In early 2021, a short but notable article made some waves: Alongside child support and the usual alimony payments meant to compensate a stay-at-home spouse for time lost in the workforce, a divorce judge in China ordered the husband to back pay his (now ex-)wife for the household chores she performed during their marriage.
While many considered the sum laughable compared to what a professional maid would make for the same work, the decision was a landmark one. Conversations about whether and how to compensate women for the disproportionate amount of unpaid labor they do at home (as compared to men) have been gathering steam over the years, and for good reason: globally, women do about twice the amount of unpaid domestic labor — childcare, elder care, cooking, cleaning, etc — as men, and as a result, work more hours overall (paid + unpaid).
At the same time, the US was hitting a new milestone for the labor market: In January of 2020, women officially held more payroll jobs than men, at 50.04%. Which sounds great! Until you dig a little deeper and realize that it’s because we added more traditionally “women’s jobs” to the economy — ones that tend to pay little, not offer full-time hours or benefits, etc, like retail, education, and healthcare — while traditionally male-held jobs with better pay and benefits, such as manufacturing, were lost.
Roughly a quarter of employed women work in traditionally feminine jobs as of 2016. Eighty percent of those women make less than $11.50/hr, so it’s no wonder that around 40% of women in care work live at or below the poverty line. Which means that the tilt towards more women on payroll actually means more women in low-paying, no benefits jobs — not exactly what one might call “progress”.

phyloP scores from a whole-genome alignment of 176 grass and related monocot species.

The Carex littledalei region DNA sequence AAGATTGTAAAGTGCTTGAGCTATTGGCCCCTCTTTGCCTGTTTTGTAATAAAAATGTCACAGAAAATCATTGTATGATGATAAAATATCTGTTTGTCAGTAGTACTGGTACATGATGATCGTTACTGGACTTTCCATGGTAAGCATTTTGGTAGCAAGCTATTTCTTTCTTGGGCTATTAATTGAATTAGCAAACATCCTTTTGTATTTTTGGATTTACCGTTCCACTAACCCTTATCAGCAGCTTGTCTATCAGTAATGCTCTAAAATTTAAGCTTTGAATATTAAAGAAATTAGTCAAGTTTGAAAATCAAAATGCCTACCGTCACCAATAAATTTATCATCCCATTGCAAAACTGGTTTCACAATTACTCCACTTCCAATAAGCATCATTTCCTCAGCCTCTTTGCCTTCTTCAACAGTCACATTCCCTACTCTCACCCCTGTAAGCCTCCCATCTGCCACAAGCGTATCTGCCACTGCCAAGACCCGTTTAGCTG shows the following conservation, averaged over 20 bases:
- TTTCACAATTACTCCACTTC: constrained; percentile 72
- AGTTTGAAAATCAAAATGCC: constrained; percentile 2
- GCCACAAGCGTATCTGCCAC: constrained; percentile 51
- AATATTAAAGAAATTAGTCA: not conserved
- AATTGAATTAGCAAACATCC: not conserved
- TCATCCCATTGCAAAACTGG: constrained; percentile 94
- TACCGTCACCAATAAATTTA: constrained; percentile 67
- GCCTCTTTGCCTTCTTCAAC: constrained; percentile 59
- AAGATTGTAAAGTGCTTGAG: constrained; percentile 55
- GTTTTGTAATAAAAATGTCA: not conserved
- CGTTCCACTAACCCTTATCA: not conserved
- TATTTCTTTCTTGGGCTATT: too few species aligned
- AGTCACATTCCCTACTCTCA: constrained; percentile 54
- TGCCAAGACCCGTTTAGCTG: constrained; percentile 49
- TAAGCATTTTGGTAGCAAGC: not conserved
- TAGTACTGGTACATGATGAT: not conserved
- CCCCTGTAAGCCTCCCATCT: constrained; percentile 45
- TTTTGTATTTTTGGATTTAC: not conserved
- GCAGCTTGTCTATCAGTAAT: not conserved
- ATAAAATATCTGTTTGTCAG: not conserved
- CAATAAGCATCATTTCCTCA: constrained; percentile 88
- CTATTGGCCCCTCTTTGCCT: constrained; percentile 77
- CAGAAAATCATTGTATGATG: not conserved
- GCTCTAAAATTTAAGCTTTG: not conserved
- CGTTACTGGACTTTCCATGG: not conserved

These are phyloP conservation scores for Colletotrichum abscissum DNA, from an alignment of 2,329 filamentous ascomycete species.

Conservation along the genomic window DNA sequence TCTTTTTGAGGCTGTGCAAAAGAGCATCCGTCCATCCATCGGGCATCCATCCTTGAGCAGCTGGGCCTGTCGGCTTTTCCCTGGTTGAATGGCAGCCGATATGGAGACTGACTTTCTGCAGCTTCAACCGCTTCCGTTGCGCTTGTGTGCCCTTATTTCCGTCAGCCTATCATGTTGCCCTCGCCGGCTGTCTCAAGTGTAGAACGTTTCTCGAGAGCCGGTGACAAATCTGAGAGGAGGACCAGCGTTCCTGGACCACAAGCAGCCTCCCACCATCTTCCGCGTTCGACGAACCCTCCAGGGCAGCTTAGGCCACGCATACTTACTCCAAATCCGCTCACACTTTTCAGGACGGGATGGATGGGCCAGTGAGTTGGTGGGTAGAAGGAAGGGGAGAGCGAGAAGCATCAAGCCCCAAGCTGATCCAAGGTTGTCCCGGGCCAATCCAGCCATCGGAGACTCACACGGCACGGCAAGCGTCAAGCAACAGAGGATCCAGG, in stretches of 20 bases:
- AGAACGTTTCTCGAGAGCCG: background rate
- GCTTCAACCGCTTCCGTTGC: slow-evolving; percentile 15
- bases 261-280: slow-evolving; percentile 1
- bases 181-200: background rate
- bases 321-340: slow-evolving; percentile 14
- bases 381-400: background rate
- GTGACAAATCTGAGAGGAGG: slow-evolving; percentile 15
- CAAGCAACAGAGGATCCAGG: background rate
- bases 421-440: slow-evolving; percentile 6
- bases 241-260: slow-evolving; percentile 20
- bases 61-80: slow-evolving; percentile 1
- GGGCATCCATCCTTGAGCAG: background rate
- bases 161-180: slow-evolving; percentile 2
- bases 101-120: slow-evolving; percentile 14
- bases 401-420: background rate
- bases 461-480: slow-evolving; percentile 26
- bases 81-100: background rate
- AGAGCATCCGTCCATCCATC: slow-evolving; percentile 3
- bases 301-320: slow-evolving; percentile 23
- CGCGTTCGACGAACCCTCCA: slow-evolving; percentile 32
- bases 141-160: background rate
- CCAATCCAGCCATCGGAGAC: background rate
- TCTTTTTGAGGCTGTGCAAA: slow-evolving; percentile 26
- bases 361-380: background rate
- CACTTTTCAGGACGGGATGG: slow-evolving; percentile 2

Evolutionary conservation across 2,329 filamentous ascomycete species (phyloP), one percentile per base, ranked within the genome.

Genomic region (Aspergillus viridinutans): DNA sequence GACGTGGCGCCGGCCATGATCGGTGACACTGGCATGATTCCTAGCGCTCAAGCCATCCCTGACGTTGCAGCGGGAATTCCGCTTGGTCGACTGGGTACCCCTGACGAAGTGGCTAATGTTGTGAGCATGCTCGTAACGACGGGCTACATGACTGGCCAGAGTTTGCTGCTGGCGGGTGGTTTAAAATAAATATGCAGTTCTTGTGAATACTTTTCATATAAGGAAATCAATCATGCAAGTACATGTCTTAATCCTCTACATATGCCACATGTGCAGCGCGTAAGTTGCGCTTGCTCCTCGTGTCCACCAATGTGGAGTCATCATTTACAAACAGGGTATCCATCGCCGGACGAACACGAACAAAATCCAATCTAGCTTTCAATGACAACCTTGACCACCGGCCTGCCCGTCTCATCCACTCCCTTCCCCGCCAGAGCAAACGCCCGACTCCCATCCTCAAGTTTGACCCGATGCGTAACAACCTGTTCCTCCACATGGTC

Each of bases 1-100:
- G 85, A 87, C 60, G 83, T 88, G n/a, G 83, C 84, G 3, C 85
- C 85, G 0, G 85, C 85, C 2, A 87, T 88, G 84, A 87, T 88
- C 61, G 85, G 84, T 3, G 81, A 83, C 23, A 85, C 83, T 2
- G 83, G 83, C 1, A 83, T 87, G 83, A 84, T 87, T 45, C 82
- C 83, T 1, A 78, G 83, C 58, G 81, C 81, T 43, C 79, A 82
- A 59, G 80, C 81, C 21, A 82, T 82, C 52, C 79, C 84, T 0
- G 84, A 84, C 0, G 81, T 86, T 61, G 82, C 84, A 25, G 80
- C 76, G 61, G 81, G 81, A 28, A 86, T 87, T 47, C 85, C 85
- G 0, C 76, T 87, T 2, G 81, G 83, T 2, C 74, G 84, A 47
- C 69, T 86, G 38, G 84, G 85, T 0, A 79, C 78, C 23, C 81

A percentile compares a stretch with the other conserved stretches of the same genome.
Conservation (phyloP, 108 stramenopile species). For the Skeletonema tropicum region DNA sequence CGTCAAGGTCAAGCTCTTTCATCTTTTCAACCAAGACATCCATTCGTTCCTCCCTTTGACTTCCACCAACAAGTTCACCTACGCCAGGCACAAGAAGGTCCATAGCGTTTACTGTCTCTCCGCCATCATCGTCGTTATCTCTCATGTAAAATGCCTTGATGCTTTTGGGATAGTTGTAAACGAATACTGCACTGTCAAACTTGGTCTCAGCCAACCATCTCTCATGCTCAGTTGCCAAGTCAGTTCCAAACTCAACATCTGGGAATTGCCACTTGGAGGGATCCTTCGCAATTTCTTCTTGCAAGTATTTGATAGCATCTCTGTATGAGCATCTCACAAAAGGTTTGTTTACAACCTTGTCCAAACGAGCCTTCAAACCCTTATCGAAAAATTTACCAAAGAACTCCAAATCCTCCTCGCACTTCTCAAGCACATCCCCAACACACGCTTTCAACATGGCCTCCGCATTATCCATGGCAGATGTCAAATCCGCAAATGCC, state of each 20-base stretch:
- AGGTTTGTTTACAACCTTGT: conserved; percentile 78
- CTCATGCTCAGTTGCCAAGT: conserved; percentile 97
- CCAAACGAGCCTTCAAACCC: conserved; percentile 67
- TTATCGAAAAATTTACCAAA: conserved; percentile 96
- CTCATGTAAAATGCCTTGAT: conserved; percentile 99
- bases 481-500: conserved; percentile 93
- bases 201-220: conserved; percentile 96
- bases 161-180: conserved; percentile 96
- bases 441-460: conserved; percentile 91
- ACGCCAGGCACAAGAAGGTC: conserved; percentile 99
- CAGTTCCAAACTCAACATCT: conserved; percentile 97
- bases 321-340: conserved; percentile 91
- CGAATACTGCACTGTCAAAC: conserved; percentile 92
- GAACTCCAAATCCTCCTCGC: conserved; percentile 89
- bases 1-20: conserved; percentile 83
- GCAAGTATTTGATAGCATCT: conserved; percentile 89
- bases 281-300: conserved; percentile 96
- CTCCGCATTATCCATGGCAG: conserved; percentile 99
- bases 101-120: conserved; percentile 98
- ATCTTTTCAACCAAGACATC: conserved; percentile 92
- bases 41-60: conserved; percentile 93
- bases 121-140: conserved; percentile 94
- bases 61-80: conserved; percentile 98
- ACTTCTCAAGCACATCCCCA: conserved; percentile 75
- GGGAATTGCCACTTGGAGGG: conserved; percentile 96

If we didn’t realize it before, over the course of the last two years it has become obvious that we rely on care work for our society to keep running: jobs traditionally held by women are amongst the jobs that we relied on to get us through this pandemic, such as nurses and home aides — or the ones we desperately missed and had to rearrange our lives to replace, like child care workers and teachers.
So why don’t we value those professions more, and pay them accordingly? Because historically, people don’t really think of women’s work as, well, work — it’s simply what women are expected to do. Because of its similarity to the unpaid work that many women do for free, like child rearing or taking care of sick or elderly family members, jobs that rely on care work or domestic or emotional labor, such each teachers, home aides, housekeepers, childcare workers, etc are undervalued and underpaid.
Some people justify this by saying that care work and domestic labor don’t produce value — i.e. that they don’t make money. But a little deeper of a look at that argument reveals the cracks: as a society, we have long acknowledged that a woman staying home as a mother and house manager has value to her spouse’s ability to further his career.
Taking it even further, women who want to make money through careers and have the class privilege simply outsource their domestic and care labor to poorer women (usually women of color). The value being produced in these cases is directly reliant on the care work being done by others — without it, the breadwinner would have to be home, taking care of the kids and house, and no value would be produced at all.
So, how do we get equal pay for women? The first step is to start valuing and compensating women for the unpaid labor they do. Whether it’s something like China’s new marriage law, which entitles the party taking on more childcare and domestic duties to ask for compensation during a divorce, or government payments to stay-at-home parents, or something else entirely, we need to recognize just how important care work is to our economy and to our society.
Setting the foundation of valuing this kind of work when it is done in the home – mostly involving care-giving and emotional labor — will lead to it being valued when it’s done outside of the home.